Pat Phelan’s sinister murder secret could be about to be exposed as Luke Britton does some digging that could expose the bodies of Andy Carver and Vinny Ashford in Coronation Street.
Viewers watched with horror as Phelan forced captive Andy to gun down Vinny before then turning the weapon on him and finishing him off. Having executed the crimes at an old mill, Phelan then dumped the bodies in a nearby lake.
Luke recently became suspicious of Andy’s whereabouts but Phelan intervened and bribed someone to put Luke off the scent. However, when Luke spots one of Andy’s wire models at the cab office, Eileen explains that she found it at a house that Phelan was working on.
Luke calls Matt and presses him for answers, doubting the story that Andy is backpacking in Belize and arranges to meet him in town. Luke arrives early to find that Phelan is in deep conversation with Matt and smells a rat.
When Luke confronts Matt, the man admits that he has no idea who Andy is and Phelan invented the whole story about the backpacking trip. As Luke angrily heads to the development site at the mill where Andy died, he wants answers from a shaken Phelan.
Luke resolves to report Phelan to the police but Phelan is forced to take action, hitting Luke over the head with a rock. But as Luke manages to escape, will he bring the builder to justice?
Or, with Phelan in close pursuit, is this the end for him?
One to watch: Friday 5th January at 7:30pm on ITV.
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‘Antebellum’ has a ‘Get Out’ vibe, but doesn’t live up to its twist
“Antebellum” is built around a provocative twist, and it’s a good one — as well as one that definite..
“Antebellum” is built around a provocative twist, and it’s a good one — as well as one that definitely shouldn’t be spoiled even a little. Once that revelation is absorbed, however, the movie becomes less distinctive and inspired, reflecting an attempt to tap into the zeitgeist that made “Get Out” a breakthrough, without the same ability to pay off the premise.
Originally destined for a theatrical run, the movie hits digital platforms trumpeting a “Get Out” pedigree in its marketing campaign, since there’s an overlap among the producing teams.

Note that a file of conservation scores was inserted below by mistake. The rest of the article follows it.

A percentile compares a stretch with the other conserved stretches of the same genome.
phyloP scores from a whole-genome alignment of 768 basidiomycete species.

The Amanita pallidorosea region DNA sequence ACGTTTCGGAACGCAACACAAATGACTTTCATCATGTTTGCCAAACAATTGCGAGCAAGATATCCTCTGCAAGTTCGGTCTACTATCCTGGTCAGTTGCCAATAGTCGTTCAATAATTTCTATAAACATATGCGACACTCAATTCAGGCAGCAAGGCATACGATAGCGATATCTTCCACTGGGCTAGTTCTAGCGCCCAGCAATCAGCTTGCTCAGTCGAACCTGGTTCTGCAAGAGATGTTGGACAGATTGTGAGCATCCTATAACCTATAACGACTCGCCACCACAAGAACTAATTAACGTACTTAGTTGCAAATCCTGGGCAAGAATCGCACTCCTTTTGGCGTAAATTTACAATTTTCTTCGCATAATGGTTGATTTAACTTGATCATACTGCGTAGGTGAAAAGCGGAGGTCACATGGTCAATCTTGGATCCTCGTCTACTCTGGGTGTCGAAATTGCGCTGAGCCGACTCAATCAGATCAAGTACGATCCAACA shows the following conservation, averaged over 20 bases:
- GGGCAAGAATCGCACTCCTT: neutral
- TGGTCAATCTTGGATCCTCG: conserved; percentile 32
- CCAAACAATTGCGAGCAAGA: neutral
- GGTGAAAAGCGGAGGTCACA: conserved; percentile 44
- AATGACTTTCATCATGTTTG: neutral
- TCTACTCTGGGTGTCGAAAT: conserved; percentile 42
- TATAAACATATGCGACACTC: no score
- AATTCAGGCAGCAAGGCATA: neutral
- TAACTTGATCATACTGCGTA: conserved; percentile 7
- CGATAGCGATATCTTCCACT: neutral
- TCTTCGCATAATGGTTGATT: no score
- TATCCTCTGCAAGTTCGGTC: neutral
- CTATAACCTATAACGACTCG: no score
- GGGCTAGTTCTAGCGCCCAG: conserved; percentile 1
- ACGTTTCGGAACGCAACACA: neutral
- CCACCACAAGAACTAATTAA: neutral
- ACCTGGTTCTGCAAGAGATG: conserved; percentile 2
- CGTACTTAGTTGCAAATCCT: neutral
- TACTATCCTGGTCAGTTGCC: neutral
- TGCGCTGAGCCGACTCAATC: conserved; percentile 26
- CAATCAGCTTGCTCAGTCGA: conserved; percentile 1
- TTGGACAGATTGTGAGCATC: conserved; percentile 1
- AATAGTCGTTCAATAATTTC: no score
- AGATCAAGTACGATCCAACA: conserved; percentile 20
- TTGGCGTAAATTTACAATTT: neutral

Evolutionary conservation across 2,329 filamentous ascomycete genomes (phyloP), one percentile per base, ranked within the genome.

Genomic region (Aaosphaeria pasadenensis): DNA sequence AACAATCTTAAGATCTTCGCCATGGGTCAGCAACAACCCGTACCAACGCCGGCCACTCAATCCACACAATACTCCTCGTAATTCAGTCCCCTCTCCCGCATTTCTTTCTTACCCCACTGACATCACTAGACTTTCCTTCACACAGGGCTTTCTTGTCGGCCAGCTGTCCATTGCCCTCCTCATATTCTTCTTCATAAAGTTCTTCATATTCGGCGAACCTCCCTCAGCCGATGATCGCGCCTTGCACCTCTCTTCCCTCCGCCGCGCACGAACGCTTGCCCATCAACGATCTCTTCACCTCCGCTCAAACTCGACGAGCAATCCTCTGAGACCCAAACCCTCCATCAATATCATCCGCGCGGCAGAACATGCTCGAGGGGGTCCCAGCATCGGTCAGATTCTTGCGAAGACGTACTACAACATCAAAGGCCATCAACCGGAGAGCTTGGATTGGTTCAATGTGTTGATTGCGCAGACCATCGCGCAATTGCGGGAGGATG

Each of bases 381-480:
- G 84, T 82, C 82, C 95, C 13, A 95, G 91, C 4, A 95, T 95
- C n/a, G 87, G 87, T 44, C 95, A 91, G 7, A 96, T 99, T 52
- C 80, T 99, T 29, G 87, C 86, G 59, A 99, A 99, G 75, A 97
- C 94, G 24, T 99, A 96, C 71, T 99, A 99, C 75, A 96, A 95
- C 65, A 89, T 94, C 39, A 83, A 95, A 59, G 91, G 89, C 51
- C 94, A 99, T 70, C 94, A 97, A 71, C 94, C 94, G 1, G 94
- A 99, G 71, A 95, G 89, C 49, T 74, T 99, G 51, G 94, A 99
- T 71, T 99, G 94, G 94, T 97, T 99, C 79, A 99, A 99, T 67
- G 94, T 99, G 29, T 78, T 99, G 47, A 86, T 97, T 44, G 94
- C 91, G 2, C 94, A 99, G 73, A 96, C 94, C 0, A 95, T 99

More directly, the film marks the directing debut of Gerard Bush + Christopher Renz, who have championed social-justice issues through their advertising work. The opening script features a quote from author William Faulkner, whose intent will eventually become clearer: “The past is never dead. It’s not even past.”
If that sounds like a timely means of drawing a line from the horrors of slavery to the racism of today, you’ve come to the right place.
The story begins on a plantation, where the brutal overseers carry out grisly punishments against those tilling the fields. A few have just tried to escape, led by Veronica (Janelle Monae), and they pay a heavy price for their resistance, which does nothing to curb her defiance.
Also written by Bush + Renz, the script take too long before revealing what makes “Antebellum” different, but the middle portion — a “The Twilight Zone”-like phase when it’s hard to be sure exactly what’s going on — is actually the film’s strongest. (Even the trailer arguably gives away too much, so the less one knows, the better.)
The final stretch, by contrast, veers into more familiar thriller territory, and feels especially rushed toward the end, leaving behind a host of nagging, unanswered questions. That provides food for thought, but it’s also what separates the movie from something like “Get Out,” which deftly fleshed out its horror underpinnings.
Although the filmmakers (in a taped message) expressed disappointment that the movie wasn’t making its debut in theaters, in a strange way, the on-demand format somewhat works in its favor. In the press notes, Bush says the goal was “to force the audience to look at the real-life horror of racism through the lens of film horror. We’re landing in the middle of the very conversations that we hoped ‘Antebellum’ would spur.”
“Antebellum” should add to that discussion, so mission accomplished on that level. Monae is also quite good in her first leading film role (she did previously star in the series “Homecoming’s” second season), but otherwise, most of the characters remain underdeveloped.